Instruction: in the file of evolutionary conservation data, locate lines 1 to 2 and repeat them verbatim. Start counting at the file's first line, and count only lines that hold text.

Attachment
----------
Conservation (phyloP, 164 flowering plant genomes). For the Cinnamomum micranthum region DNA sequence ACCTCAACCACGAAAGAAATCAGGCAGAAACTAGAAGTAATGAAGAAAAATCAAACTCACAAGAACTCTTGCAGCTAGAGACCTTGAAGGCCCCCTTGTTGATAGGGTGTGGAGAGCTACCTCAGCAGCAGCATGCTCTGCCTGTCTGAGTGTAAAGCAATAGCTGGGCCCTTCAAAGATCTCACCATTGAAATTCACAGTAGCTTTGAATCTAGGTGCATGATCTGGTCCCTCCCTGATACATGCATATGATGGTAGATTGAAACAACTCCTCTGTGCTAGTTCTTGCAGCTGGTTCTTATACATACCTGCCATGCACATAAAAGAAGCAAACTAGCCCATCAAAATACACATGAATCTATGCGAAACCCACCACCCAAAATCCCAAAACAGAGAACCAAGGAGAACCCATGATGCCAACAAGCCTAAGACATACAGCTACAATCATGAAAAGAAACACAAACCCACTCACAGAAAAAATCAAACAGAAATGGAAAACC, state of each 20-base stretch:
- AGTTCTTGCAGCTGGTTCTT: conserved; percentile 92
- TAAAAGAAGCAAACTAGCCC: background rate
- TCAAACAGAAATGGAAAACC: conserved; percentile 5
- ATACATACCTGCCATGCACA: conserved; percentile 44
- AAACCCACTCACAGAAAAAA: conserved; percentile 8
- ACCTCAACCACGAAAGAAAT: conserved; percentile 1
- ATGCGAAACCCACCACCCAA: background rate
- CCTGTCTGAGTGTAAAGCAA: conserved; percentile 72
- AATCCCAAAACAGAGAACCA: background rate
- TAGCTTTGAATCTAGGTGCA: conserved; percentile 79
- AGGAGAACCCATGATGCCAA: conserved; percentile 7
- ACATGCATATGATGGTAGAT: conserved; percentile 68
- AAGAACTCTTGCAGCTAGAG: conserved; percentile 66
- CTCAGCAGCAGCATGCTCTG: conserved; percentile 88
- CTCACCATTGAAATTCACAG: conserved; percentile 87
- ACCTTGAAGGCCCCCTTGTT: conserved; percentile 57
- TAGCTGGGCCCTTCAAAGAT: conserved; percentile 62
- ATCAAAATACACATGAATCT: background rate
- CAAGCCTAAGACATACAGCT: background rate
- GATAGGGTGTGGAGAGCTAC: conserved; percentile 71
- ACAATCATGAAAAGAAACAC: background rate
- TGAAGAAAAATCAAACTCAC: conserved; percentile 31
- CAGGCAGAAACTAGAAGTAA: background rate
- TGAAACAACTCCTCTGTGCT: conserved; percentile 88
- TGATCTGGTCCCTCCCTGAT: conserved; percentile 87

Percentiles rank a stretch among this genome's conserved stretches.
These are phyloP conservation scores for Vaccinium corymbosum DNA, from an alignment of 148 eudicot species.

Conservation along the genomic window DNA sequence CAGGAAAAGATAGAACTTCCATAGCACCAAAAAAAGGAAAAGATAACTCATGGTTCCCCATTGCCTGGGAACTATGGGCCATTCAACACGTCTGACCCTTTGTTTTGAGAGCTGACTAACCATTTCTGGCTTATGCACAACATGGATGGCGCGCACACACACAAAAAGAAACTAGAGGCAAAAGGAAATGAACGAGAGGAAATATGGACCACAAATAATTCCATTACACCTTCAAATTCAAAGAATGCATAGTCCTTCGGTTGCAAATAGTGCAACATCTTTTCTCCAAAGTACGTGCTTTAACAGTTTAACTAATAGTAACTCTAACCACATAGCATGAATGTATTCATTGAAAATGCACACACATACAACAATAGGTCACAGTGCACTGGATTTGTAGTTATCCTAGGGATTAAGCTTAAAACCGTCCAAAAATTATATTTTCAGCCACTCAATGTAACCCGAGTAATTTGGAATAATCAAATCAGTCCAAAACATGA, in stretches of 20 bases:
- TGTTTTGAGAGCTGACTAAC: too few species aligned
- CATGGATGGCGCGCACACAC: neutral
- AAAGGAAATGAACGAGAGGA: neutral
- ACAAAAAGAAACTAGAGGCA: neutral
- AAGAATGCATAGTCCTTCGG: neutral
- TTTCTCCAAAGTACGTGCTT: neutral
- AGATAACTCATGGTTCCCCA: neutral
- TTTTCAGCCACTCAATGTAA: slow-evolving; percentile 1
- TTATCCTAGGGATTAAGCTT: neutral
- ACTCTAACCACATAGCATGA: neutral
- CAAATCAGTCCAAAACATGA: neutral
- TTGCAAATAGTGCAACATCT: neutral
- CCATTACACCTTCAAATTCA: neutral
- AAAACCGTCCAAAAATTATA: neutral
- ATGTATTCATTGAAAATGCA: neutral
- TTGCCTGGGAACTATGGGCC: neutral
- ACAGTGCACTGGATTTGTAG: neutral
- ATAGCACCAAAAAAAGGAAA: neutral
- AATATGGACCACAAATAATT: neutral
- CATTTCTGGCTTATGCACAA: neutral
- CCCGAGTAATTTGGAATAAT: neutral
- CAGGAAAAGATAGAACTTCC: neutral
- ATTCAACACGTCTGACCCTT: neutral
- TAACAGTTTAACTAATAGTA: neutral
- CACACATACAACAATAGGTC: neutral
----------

Conservation (phyloP, 164 flowering plant genomes). For the Cinnamomum micranthum region DNA sequence ACCTCAACCACGAAAGAAATCAGGCAGAAACTAGAAGTAATGAAGAAAAATCAAACTCACAAGAACTCTTGCAGCTAGAGACCTTGAAGGCCCCCTTGTTGATAGGGTGTGGAGAGCTACCTCAGCAGCAGCATGCTCTGCCTGTCTGAGTGTAAAGCAATAGCTGGGCCCTTCAAAGATCTCACCATTGAAATTCACAGTAGCTTTGAATCTAGGTGCATGATCTGGTCCCTCCCTGATACATGCATATGATGGTAGATTGAAACAACTCCTCTGTGCTAGTTCTTGCAGCTGGTTCTTATACATACCTGCCATGCACATAAAAGAAGCAAACTAGCCCATCAAAATACACATGAATCTATGCGAAACCCACCACCCAAAATCCCAAAACAGAGAACCAAGGAGAACCCATGATGCCAACAAGCCTAAGACATACAGCTACAATCATGAAAAGAAACACAAACCCACTCACAGAAAAAATCAAACAGAAATGGAAAACC, state of each 20-base stretch:
- AGTTCTTGCAGCTGGTTCTT: conserved; percentile 92